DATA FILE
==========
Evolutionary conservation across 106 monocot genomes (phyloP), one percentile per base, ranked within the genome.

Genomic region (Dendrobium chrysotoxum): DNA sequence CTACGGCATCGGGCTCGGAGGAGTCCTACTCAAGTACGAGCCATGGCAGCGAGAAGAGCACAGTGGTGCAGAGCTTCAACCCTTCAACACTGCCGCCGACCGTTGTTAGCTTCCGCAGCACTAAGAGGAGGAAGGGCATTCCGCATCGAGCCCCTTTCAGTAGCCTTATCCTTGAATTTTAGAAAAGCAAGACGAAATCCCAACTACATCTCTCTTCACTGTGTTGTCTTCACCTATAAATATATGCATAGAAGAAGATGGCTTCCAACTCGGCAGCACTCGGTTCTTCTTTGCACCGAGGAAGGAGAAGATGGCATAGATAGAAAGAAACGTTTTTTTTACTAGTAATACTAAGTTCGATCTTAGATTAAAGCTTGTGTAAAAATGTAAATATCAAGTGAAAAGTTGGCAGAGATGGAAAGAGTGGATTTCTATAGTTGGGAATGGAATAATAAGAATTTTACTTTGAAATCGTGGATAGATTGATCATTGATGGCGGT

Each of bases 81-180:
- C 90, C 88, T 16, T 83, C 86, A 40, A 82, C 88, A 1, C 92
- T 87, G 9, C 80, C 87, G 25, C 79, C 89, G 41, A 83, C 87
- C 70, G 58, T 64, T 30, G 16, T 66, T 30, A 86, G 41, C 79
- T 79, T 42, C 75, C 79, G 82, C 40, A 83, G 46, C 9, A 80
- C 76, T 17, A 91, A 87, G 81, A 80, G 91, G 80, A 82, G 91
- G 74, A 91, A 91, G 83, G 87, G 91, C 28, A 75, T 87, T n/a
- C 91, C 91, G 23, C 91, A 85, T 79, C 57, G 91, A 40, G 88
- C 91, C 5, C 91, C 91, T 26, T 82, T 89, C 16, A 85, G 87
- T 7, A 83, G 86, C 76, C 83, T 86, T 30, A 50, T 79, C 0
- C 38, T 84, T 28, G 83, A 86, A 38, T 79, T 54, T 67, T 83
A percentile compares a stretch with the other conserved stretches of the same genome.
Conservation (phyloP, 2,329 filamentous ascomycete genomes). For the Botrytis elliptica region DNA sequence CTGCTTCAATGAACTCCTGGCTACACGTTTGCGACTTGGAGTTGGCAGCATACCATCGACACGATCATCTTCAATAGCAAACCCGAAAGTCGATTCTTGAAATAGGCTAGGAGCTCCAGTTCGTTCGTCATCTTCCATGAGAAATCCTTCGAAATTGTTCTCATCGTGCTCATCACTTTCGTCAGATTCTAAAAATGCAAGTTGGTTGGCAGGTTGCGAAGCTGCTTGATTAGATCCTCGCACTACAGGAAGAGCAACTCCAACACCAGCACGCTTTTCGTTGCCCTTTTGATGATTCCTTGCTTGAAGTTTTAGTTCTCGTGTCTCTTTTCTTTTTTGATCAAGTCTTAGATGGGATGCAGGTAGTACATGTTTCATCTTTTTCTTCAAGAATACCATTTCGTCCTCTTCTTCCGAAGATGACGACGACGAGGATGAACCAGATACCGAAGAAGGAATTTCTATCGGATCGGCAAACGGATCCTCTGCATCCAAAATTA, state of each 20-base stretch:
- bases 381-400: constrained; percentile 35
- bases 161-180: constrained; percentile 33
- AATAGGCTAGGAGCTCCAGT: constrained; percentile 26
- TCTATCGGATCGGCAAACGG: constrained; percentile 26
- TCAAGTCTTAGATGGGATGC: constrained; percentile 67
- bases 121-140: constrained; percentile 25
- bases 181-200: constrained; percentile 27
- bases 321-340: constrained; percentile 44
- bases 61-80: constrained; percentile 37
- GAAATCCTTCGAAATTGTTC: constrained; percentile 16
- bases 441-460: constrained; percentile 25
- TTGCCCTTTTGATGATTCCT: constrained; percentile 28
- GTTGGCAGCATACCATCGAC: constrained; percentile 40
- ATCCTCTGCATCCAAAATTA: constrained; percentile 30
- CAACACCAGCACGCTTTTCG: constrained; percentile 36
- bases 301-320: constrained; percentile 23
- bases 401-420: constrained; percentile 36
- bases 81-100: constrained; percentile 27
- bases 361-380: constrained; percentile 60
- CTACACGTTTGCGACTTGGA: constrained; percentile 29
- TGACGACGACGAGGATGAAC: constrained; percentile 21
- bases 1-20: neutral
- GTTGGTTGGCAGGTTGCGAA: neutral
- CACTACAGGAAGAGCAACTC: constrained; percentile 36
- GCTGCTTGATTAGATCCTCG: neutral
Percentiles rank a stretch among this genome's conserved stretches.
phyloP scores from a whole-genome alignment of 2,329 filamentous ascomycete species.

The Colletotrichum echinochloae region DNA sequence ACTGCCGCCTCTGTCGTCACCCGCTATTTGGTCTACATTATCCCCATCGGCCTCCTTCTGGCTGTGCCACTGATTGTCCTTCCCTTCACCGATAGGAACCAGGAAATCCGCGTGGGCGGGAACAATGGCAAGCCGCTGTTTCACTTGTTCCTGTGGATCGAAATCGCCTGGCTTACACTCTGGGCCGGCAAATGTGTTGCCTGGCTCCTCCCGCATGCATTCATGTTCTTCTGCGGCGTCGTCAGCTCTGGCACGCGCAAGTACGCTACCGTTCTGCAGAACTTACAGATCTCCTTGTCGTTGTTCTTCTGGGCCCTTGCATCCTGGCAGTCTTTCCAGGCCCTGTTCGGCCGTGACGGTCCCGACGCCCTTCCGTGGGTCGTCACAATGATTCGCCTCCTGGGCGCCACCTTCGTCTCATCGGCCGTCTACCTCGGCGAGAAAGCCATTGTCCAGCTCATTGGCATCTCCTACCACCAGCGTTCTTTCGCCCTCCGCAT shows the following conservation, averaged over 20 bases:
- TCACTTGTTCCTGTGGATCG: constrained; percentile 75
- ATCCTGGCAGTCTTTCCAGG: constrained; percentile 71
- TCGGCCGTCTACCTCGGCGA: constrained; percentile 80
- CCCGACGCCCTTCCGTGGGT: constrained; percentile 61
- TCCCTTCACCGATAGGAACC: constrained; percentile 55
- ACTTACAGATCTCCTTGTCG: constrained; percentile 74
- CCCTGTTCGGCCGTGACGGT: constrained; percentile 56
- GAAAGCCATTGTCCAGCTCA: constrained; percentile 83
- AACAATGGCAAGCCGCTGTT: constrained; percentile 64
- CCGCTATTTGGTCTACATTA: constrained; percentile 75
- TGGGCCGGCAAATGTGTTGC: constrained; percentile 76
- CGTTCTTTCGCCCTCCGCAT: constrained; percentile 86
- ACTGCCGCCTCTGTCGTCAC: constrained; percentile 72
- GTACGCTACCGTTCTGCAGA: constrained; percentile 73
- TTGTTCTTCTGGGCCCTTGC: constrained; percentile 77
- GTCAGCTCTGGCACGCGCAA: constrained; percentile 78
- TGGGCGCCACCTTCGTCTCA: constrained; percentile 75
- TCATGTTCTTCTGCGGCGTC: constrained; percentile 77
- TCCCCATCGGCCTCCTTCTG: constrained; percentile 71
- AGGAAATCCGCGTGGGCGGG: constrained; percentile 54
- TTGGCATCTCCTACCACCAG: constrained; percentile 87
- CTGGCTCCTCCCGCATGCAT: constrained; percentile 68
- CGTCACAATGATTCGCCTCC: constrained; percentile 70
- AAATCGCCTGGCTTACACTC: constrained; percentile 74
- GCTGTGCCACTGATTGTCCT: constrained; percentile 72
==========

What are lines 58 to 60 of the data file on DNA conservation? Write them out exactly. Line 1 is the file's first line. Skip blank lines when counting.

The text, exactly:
- TTGTTCTTCTGGGCCCTTGC: constrained; percentile 77
- GTCAGCTCTGGCACGCGCAA: constrained; percentile 78
- TGGGCGCCACCTTCGTCTCA: constrained; percentile 75